Russian Casualties in Ukraine: Reaching the Tipping Point
In four weeks of combat, Russia may have lost 25 percent of its initial attacking force. These casualties are not on the scale of World War II but are large compared with the relatively small size of the Russian military today. Although reinforcements and replacements can offset some of these casualties, the loss of trained troops will impair military operations and eventually have a political effect.
Russian losses to date are high. NATO estimates that Russia has lost between 7,000 and 15,000 soldiers. Wounded who cannot rapidly return to duty generally number about twice the number of dead. That would mean that Russia has lost between 21,000 and 45,000 troops in four weeks of conflict. To put that into perspective, Russia reported 14,400 killed through 10 years of war in Afghanistan.
The initial invasion force numbered about 190,000 troops. However, that included militias in the Donbas and security forces (Rosgvardiya) for occupation. Ground combat troops numbered about 140,000. Thus, Russia may have lost about a quarter of its initial combat force.
Russia has moved reinforcements and replacements into Ukraine to compensate for these losses, which will offset them to some degree. However, these reinforcements and replacements likely lack the training and experience of the early deployers, especially elite units like paratroopers. The loss of skilled troops and leaders will be felt in the conduct of tactical operations.
Russian forces are not large. During the Cold War, the Soviet Union maintained a military of about 3.5 million. That military is long gone. Today, Russia maintains a total military of about 900,000, of which 280,000 are in the army, according to the latest figures from the International Institute for Strategic Studies in London. Russia reformed its military after poor operational performance in the 2008 invasion of Georgia, where Russia won but with many tactical shortcomings that showed a lack of skill and training. The downsized military increased the proportion of volunteers (called “contract soldiers” in Russia) to about two-thirds, improved training, and streamlined the bloated officer corps.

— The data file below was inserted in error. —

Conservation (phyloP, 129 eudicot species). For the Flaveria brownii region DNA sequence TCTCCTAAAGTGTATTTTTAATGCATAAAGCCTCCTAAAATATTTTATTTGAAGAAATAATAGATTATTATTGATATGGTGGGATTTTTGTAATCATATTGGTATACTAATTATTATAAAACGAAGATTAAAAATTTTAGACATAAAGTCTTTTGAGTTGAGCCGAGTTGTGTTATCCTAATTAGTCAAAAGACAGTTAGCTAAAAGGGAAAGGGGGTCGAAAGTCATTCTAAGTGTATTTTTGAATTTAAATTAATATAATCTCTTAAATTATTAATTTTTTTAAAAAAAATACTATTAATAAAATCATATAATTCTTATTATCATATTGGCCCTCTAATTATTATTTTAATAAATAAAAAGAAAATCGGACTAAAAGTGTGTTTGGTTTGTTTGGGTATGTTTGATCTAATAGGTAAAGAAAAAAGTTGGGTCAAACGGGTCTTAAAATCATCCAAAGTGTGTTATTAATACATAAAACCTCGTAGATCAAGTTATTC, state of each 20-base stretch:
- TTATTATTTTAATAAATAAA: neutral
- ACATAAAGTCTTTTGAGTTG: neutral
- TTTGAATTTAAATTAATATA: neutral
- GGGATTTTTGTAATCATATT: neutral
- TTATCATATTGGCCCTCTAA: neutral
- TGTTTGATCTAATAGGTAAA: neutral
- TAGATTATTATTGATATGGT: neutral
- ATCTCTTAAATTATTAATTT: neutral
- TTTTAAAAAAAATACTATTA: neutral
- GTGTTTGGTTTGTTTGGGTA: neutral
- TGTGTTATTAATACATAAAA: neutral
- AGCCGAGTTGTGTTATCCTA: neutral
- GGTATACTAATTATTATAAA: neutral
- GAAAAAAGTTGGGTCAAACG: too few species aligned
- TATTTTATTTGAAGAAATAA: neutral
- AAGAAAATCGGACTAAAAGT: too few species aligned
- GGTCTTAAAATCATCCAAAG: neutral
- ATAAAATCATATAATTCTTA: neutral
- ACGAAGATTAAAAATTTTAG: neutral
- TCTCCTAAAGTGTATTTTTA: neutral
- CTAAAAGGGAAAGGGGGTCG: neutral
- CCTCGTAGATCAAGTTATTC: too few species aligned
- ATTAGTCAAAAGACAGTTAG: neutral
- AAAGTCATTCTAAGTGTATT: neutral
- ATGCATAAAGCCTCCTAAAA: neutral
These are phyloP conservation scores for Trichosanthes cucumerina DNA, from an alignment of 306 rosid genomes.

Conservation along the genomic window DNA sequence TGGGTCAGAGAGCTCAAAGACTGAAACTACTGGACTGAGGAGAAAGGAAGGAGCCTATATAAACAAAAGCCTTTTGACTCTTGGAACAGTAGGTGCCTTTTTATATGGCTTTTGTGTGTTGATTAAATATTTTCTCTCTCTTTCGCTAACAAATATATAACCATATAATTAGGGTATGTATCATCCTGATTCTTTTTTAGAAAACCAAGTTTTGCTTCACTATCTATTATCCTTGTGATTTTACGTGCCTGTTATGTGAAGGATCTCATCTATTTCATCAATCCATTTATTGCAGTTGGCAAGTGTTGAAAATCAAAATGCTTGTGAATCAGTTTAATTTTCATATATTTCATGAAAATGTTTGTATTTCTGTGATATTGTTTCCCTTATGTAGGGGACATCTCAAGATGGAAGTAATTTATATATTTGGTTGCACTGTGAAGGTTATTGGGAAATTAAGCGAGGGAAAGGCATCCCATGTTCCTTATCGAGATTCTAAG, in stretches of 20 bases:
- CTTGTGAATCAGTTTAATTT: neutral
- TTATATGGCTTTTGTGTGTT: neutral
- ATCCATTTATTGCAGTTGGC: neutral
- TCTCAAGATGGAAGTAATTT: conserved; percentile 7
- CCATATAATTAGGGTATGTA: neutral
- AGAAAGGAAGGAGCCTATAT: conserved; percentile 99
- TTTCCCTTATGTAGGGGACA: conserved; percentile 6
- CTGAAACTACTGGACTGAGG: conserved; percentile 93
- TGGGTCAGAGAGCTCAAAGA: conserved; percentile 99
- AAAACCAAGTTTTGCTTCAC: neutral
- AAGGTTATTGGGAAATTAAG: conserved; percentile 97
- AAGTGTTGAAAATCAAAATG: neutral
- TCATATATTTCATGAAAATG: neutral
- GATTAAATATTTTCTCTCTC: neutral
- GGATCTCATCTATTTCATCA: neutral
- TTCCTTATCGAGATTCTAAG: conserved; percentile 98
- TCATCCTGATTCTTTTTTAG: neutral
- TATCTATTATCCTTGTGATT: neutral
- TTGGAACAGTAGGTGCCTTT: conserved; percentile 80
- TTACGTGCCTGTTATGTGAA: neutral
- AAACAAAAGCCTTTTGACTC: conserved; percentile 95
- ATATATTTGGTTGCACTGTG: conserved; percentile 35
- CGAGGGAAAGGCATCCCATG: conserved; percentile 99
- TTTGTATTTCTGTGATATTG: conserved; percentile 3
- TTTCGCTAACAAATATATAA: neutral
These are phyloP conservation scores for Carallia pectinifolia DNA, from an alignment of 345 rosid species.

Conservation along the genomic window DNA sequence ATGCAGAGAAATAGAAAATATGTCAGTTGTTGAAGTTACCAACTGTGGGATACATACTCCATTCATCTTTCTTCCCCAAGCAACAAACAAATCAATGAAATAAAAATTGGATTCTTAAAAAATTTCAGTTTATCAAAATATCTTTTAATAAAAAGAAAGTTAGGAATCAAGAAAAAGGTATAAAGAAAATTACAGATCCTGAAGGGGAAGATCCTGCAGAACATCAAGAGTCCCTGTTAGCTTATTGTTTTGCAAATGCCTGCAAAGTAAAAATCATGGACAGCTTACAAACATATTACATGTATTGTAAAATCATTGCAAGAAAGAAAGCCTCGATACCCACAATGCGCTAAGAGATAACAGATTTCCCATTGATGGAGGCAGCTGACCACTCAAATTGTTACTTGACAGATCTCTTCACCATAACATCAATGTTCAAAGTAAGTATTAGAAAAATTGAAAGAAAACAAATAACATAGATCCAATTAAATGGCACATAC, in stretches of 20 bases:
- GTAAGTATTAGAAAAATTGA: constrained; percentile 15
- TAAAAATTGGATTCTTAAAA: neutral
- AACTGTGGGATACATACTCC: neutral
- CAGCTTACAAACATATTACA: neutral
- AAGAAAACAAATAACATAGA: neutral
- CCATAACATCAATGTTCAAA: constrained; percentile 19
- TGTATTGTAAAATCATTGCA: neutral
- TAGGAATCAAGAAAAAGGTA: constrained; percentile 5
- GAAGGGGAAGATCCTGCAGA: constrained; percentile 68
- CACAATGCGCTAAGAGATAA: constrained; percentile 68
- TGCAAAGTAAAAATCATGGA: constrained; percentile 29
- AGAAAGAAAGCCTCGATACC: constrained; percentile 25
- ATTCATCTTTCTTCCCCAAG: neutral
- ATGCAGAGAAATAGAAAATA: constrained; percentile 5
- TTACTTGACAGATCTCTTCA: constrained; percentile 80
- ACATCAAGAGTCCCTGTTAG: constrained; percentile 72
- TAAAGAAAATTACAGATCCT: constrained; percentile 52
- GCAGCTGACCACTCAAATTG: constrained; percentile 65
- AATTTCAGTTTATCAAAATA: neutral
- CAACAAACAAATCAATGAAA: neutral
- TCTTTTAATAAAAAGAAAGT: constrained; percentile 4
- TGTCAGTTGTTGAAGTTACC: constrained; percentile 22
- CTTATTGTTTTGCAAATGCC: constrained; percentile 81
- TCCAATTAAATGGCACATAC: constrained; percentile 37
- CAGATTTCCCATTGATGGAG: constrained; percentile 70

Russia lacks a strong reserve force. In theory, former soldiers could be recalled to service, and Russia is likely doing some of that, but these soldiers receive no training or follow-up after their active service. Russia has tried to create reserve forces like those in NATO, where reservists are organized into units that train regularly, but such efforts have not made much headway.
To put the Russian force into perspective, the United States has an active-duty force of 1.3 million and organized, trained reserves of 800,000. Thus, the United States has about twice the trained personnel that Russia does.
To further put the Russian force into perspective, the United States sent about 540,000 troops to Saudi Arabia in 1991 to liberate Kuwait from Iraq. Total coalition forces numbered about 750,000. Russia is conducting this invasion on a shoestring.
Russia is sensitive to losses. Russia today is not the country of World War II (called the Great Patriotic War in Russia) that marched to victory over the bodies of its dead. In that conflict, the Soviet Union lost an estimated 10 million soldiers and another 14 million civilians but persevered through terrible losses and repeated battlefield setbacks to achieve ultimate victory. Today, an engaged public and organized mothers groups make casualties highly visible. The use of conscripts is particularly controversial because they are, in theory, not supposed to fight outside Russia proper. Russia may be an authoritarian regime, but it cannot suppress all dissent, just as the Soviet Union could not suppress discontent with the war in Afghanistan. Casualties will increase opposition to the war.
Commentators suspect that Putin is not getting objective advice about the war and thus may not fully appreciate the difficulty his forces are in. This is a common problem in authoritarian regimes where officials do not want to bring bad news to an all-powerful leader. However, eventually, battlefield realities will assert themselves. Likely a group of generals will agree among themselves that Putin must be made aware of battlefield circumstances before the army breaks from continuing casualties, physical exhaustion, dwindling supplies and munitions, and sinking morale. Bringing that message forward may be the push that convinces Putin to get serious about negotiations.
Mark F. Cancian is a senior adviser with the International Security Program at the Center for Strategic and International Studies in Washington, D.C.
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